Today we had been promised an afternoon off at Lake Nabugabo beach after church.

First Paul preached two services at St John’s Church, Kijjabwemi, basing his sermon around ‘The Servant Queen and the King She Serves’. The first service started at 8.45am in English, the second at 10.45am in Lugandan (true the Bishop did translate for him). At the first a modern more lively service we sung Happy Birthday to the Queen, at the second we sang the National Anthem.

The service’s ended at 12.45pm and after lunch with great expectation and a quick stop to change it was back in the car. As we arrived at the home of Grace (a member of the church committee) we began to suspect all might not be as we expected. A table laden with fruit and a tour of her garden later it was back in the car. A generous hour of dusty roads later at 5pm we arrived at the beach, not a grain of sand in sight and rather uninviting looking water, the towels went back in the car!! A quick stroll round the grounds of what turned out to be a rather noisy holiday centre and it was in the car again, next stop was just around the corner to a church run centre used for youth camps and holidays, what a contrast, peaceful and beautiful. After a tour of the accommodation we spent a quiet hour wandering the grounds. Ian was delighted to photograph the Monkeys and a Hornbill which obligingly posed in the tree.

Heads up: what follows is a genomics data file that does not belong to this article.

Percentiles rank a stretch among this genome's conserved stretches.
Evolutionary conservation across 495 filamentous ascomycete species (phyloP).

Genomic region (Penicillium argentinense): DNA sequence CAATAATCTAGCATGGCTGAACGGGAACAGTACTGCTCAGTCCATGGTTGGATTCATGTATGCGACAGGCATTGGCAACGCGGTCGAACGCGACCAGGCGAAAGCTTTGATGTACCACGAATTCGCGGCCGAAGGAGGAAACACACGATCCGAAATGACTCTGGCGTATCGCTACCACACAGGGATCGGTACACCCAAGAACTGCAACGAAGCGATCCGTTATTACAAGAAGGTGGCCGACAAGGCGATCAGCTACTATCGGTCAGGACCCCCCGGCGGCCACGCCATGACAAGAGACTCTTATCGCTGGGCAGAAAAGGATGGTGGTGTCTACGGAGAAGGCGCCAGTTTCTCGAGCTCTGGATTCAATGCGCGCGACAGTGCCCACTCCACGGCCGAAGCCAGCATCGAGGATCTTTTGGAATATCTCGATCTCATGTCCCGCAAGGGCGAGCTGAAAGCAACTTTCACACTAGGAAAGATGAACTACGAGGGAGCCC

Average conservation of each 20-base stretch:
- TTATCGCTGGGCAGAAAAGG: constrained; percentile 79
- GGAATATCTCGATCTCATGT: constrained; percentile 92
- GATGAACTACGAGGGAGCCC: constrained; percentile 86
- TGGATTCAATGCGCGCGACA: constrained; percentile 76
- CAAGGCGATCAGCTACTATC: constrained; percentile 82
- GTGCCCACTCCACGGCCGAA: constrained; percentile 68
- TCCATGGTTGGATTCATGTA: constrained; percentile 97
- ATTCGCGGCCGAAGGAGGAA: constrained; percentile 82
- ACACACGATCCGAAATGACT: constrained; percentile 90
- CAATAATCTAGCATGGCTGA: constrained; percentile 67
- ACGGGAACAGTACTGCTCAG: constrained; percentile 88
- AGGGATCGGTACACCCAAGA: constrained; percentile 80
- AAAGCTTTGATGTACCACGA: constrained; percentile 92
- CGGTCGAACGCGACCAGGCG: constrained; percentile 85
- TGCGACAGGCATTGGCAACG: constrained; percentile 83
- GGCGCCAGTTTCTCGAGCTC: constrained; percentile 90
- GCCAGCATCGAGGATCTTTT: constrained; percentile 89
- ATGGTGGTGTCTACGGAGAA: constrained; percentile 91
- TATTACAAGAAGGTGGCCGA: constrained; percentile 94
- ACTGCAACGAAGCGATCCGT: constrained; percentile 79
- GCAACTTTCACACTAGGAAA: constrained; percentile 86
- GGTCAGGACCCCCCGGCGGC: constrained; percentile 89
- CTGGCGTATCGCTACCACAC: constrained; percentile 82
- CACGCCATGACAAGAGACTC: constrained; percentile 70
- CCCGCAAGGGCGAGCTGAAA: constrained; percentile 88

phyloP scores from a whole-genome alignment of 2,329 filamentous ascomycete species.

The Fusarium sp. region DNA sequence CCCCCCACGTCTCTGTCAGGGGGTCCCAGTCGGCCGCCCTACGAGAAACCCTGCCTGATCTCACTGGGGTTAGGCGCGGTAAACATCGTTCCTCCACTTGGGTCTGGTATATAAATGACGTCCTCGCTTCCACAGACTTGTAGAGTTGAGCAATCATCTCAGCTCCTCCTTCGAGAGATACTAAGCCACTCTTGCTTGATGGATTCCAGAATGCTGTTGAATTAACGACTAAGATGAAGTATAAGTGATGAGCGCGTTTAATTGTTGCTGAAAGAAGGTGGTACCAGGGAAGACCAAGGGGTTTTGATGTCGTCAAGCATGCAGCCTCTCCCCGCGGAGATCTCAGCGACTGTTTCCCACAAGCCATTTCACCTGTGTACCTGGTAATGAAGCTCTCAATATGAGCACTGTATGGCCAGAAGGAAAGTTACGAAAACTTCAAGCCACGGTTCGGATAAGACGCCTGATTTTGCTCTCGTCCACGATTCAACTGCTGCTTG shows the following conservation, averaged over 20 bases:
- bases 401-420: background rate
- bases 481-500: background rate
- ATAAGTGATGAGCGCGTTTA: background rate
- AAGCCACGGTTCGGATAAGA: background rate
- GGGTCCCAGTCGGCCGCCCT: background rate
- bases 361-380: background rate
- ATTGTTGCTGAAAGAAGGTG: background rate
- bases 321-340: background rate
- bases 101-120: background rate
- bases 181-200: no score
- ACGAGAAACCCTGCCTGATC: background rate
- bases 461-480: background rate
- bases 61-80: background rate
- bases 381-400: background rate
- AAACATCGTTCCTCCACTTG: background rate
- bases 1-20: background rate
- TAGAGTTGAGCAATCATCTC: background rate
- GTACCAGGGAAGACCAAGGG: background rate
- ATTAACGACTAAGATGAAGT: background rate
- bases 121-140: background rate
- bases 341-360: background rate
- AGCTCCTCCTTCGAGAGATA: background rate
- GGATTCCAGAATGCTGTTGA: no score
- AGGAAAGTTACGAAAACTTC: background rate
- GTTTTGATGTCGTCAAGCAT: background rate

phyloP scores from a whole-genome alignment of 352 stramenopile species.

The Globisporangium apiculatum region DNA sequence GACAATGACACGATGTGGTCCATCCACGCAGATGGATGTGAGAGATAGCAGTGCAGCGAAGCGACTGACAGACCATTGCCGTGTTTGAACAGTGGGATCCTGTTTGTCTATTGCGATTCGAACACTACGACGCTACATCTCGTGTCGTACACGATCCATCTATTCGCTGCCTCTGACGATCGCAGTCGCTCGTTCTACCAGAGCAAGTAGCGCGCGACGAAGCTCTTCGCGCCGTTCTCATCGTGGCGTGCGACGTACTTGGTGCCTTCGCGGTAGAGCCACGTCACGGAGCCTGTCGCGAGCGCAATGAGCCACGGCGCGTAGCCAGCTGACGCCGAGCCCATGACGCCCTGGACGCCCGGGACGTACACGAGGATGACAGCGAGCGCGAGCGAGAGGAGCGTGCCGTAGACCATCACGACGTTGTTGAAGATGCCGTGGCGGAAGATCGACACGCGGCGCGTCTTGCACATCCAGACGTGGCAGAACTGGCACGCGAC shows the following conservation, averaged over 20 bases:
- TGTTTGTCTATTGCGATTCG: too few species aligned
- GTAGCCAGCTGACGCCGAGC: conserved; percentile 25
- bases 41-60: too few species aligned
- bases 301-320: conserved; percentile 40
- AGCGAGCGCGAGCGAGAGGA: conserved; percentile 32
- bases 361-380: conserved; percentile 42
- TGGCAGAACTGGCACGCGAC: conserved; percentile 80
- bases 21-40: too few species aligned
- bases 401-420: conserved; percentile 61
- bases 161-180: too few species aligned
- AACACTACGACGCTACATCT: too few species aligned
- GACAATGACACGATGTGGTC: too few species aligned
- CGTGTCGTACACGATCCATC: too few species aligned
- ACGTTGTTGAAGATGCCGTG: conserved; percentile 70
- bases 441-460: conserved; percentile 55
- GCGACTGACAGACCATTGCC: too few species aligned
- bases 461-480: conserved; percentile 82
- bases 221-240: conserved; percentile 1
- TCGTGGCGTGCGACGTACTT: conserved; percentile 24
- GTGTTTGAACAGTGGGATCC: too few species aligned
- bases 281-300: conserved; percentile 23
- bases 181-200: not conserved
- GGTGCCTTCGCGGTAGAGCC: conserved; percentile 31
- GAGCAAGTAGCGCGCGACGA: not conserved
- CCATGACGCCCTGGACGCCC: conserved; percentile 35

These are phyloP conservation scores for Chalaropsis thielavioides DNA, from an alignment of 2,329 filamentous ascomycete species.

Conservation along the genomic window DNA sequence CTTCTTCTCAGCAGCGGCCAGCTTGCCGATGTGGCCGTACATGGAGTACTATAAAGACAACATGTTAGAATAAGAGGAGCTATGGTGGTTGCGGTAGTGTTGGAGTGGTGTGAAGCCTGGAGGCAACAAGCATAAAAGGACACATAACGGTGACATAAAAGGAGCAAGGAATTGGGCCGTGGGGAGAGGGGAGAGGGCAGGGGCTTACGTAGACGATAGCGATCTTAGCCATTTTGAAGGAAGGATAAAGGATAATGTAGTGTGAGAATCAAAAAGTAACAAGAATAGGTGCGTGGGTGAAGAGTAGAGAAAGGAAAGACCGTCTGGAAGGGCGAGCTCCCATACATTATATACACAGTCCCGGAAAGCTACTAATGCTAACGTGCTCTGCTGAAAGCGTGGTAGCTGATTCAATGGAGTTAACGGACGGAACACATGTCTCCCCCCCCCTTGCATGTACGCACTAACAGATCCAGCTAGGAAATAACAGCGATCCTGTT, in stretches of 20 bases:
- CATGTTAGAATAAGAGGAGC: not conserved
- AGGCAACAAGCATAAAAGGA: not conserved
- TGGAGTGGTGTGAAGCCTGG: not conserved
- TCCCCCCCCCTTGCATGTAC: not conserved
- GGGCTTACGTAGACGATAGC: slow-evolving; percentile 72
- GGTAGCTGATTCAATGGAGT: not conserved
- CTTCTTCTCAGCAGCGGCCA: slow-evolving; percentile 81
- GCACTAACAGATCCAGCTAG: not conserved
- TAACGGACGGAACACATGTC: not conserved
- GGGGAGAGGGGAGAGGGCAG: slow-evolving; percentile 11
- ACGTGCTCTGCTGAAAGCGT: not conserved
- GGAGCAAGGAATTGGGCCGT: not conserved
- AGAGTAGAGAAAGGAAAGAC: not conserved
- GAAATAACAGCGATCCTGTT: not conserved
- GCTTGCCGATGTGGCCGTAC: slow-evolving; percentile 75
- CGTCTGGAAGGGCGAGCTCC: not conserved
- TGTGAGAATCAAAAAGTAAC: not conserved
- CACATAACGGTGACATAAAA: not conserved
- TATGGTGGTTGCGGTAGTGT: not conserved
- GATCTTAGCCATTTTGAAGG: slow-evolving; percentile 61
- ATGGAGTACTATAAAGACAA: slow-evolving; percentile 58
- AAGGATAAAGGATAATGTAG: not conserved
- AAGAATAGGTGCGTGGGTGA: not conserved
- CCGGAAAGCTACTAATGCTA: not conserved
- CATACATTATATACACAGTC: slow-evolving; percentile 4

The journey home was a race against the setting sun and, after yet another unexpected visit, it was again dark by the time we arrived back.

Uganda is an amazing mix of relatively affluence and abject poverty all mixed in together. The homes we visited yesterday were small mud huts supporting roofs with more holes than your average sieve which we had to walk the tracks to reach, today we were entertained in a home I would have been proud to own.

Sometimes the enormity of the challenges here are overwhelming and it seems we cannot possibly make a difference, and then we meet a youngster who’s life has been changed through sponsorship and we are reminded that every life impacted is a difference made. Giving hope one child at a time does make a difference. There are many children still in need of sponsorship and needs that we would love to address if we had the funds. Can you imagine if the water poured into your bedroom every time it rained? We have so much and take so much for granted.